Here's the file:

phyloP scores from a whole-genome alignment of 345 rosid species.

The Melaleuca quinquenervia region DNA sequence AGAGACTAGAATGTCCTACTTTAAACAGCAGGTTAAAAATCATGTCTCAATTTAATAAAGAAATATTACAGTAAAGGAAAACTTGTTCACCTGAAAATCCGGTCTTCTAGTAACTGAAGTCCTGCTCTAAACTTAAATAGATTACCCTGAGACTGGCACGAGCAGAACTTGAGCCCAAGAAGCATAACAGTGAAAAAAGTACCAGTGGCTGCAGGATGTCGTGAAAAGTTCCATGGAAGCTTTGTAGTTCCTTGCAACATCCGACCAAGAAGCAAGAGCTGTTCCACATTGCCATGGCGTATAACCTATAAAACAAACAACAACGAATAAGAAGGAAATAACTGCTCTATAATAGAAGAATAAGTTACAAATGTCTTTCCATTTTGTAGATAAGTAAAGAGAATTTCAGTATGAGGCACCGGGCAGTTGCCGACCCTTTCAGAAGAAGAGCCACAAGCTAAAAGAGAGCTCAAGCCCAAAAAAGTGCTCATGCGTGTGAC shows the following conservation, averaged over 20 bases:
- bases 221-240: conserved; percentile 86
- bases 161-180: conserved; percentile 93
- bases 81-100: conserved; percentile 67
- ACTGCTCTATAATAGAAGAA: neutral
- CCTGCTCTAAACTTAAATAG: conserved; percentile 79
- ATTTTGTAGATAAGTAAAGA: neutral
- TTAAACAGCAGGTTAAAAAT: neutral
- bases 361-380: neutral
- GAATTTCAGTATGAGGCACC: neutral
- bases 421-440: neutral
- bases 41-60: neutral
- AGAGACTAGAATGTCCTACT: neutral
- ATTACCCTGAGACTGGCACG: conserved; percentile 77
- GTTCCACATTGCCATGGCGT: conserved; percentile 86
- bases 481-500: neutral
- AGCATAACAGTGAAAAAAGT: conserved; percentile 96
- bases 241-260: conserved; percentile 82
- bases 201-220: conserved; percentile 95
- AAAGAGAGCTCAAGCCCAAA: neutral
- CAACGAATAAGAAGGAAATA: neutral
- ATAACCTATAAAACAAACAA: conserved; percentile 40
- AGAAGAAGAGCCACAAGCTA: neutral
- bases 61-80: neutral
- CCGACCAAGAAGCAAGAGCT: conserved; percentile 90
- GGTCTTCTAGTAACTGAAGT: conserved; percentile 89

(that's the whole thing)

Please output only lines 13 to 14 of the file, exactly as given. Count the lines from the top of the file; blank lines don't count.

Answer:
- bases 41-60: neutral
- AGAGACTAGAATGTCCTACT: neutral